Pilgrimage is the ancient practice of walking, usually with others, to a holy site while paying prayerful attention to everything that takes place within and without, soul and body, all the ways that are inherent in the Way, along with the companions who are also on the Way. It is not as simple as it sounds.
Eugene Peterson, Foreword to The Way is Made by Walking by Arthur Paul Boars
As you read my little epistle this week Tee and I are trekking across the Camino de Santiago in northern Spain. We are on a pilgrimage, a sacred journey, the purpose of which is to follow in the footsteps of literally millions of pilgrims who have walked the same path over the past twelve hundred years. Our destination, as was theirs, is Santiago de Compostela home of the cathedral that claims to house the remains of James the Apostle, the patron saint of Spain.
To hike over rugged terrain in all kinds of weather conditions just to see where someone’s bones are buried – even if they do belong to Saint James the Apostle – is not the real purpose, of course. Nor was it the real purpose for the millions of travelers who preceded us. Rather our pilgrimage is intended as a time of spiritual renewal, a sacred journey to a holy site, taking time to pay “prayerful attention to everything that takes place within and without, soul and body . . .” as Eugene Peterson says. It is for getting in touch with our own souls and for growing closer to our Creator.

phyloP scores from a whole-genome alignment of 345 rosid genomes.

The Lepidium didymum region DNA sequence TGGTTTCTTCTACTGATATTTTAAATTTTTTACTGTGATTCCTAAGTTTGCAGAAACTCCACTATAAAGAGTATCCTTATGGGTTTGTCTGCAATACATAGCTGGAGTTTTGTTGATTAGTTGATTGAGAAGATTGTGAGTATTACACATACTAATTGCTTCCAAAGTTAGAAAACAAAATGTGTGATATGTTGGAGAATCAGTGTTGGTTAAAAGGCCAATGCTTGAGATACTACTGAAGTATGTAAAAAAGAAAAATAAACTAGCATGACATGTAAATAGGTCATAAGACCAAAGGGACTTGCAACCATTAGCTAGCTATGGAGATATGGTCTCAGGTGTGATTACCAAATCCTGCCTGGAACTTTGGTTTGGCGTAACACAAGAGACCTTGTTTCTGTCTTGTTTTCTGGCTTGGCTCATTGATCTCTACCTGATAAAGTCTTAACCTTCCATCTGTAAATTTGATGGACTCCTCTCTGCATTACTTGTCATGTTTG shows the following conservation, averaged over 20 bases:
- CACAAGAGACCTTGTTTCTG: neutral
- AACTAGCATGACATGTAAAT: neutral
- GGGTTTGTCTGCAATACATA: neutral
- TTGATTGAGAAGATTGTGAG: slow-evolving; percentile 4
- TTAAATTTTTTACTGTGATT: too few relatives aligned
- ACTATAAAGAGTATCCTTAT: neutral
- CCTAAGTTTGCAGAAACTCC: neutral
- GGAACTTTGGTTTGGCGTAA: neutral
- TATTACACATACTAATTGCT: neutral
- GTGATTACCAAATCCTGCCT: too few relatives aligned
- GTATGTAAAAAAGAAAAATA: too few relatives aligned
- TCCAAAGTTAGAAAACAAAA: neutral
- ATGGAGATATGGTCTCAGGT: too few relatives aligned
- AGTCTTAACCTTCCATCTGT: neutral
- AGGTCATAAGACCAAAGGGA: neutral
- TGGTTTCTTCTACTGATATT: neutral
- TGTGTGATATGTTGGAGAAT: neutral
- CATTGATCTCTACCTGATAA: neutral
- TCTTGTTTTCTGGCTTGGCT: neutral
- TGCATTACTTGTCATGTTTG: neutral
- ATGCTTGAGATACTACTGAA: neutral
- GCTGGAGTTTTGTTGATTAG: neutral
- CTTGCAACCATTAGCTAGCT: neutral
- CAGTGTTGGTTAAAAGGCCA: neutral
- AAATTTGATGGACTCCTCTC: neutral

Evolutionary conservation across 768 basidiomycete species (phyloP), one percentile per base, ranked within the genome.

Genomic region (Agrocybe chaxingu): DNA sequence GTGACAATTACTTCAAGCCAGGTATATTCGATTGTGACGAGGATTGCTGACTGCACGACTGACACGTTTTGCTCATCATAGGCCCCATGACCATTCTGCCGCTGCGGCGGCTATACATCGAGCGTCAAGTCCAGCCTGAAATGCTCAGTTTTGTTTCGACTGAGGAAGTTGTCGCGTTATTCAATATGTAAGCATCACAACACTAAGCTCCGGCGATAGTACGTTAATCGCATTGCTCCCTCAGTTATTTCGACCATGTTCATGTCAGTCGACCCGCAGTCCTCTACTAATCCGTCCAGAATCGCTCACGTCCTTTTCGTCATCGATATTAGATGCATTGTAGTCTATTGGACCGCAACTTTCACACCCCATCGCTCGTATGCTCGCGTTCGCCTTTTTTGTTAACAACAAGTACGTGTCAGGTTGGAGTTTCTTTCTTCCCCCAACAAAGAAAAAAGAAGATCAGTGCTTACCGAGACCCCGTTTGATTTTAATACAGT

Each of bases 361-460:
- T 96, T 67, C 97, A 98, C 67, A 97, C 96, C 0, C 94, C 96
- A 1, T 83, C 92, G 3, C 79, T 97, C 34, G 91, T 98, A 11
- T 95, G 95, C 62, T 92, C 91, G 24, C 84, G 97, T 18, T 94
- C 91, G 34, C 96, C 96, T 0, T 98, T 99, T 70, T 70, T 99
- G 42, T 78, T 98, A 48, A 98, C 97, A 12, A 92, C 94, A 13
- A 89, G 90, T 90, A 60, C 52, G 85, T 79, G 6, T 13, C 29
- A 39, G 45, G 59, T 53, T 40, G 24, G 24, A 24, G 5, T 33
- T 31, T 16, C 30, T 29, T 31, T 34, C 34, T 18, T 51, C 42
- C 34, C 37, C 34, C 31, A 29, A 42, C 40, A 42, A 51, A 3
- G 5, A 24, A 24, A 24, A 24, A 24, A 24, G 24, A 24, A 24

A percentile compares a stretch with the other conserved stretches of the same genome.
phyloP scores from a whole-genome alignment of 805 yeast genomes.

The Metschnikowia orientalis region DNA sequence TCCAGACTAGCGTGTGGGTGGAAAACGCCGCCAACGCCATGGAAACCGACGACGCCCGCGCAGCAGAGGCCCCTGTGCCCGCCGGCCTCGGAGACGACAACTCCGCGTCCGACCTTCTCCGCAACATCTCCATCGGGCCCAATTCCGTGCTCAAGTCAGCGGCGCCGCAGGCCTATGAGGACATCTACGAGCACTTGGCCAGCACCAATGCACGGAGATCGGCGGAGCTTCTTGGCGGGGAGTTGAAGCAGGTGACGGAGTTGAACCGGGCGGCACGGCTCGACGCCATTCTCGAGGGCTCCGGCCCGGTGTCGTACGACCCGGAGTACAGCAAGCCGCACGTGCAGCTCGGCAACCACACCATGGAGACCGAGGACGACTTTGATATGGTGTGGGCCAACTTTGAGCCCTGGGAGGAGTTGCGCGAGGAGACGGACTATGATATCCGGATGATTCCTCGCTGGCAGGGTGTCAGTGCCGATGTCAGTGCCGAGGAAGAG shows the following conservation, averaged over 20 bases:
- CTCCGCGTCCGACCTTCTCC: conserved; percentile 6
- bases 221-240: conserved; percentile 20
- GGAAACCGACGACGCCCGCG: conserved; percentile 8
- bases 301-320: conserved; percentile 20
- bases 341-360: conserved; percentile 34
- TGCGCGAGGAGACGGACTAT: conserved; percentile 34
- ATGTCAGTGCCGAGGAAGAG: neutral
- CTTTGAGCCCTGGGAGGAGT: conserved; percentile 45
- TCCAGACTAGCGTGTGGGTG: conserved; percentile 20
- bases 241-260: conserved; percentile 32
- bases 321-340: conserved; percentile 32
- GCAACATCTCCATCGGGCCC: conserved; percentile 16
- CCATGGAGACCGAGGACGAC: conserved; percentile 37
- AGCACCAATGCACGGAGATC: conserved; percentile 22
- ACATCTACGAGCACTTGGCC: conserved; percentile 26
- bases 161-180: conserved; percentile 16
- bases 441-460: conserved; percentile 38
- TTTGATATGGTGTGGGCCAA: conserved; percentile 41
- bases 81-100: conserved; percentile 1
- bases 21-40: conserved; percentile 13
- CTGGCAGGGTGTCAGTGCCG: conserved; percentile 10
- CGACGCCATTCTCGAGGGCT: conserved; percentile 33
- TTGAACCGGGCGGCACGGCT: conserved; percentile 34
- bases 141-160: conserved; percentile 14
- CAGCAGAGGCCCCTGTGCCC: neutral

Our pilgrimage began in the city of Pamplona in northeastern Spain, famous for the running of the bulls as you may recall. Fortunately for us that event is several weeks away. Remember the movie City Slickers? It seems rather ironic, but the movie started off with a flashback scene of Billy Crystal and his buddies running the bulls in Pamplona. Why is that ironic? Because in a sense that movie was also about a pilgrimage, about three friends in the early stages of midlife trying to get in touch with their souls.
Pilgrimage, though is about much more than midlife crisis. It is about life itself which is, when you think about it, a journey to a holy site, is it not? So, if you are so inclined I ask you to pray for us on our pilgrimage. . . . . Stay tuned, more to come.